Qadri thunders, Pak govt shows arrest warrant
Thousands of protesters led by Barelvi cleric Tahir-ul-Qadri rallied in Pakistan’s capital for the third straight day, giving the government until Wednesday night to resign and dissolve the national and provincial assemblies.
The government hit back by issuing warrants to arrest Qadri and 70 others for attacking police, and announced it was determined to complete its five-year term and hold elections only by May.
The government also announced that the Supreme Court’s orders to arrest Prime Minister Raja Parvez Ashraf would be “honoured” and “acted upon”, but only after procudures had been followed. Sources said there was no likelihood of Ashraf being arrested soon.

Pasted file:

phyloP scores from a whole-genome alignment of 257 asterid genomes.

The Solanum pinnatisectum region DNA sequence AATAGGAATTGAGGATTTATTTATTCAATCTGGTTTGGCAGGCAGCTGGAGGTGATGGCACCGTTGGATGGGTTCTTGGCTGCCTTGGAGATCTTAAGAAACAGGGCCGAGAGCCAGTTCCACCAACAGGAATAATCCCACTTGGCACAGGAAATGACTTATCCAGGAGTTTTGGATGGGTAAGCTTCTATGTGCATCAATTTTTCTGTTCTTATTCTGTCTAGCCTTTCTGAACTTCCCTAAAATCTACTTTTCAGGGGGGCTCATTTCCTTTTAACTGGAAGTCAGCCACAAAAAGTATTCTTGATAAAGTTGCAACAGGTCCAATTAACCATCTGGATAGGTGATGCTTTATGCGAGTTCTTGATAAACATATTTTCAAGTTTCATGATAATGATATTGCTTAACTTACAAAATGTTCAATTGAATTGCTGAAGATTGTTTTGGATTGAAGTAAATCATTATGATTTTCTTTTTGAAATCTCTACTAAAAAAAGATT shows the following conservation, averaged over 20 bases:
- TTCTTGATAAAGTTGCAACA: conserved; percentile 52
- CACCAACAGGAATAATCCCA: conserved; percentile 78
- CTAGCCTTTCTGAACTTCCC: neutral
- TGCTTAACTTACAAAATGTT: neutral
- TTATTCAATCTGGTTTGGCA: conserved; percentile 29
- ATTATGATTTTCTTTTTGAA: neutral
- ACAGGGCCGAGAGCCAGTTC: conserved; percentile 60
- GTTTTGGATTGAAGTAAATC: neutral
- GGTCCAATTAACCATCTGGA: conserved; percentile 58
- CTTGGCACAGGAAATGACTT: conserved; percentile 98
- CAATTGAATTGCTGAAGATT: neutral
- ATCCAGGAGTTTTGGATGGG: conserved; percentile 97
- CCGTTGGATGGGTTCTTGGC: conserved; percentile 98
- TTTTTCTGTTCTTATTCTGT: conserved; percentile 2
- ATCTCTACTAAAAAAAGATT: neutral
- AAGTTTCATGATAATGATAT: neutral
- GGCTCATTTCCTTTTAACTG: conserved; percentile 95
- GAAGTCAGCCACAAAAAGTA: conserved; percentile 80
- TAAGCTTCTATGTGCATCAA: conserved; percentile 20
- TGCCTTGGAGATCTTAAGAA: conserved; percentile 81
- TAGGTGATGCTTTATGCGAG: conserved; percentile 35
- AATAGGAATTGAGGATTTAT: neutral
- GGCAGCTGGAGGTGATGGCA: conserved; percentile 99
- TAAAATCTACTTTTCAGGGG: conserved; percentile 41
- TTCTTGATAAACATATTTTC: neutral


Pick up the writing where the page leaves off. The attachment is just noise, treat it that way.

In a boost to the government, a meeting of Pakistan’s opposition, led by Nawaz Sharif’s PML (N), while criticising the PPP-led regime and demanding a timeline for elections, rejected Qadri’s demands and vowed to fight attempts to derail democracy.
“We decided that the government should, without any delay, announce a schedule for the election and a caretaker government,” Sharif told reporters after the 20-party meeting in Lahore. “Any change will take place only through free and fair elections. We will stop any unconstitutional step that leads to anarchy... (and) any attempt to keep the people away from exercising their right to vote.”
In Islamabad, Qadri, camping with his supporters near the heavily barricaded parliament building, delivered his demands in a rambling, three-hour speech loaded with religious imagery, and warned the PPP and PML (N) from striking a deal on the caretaker government.
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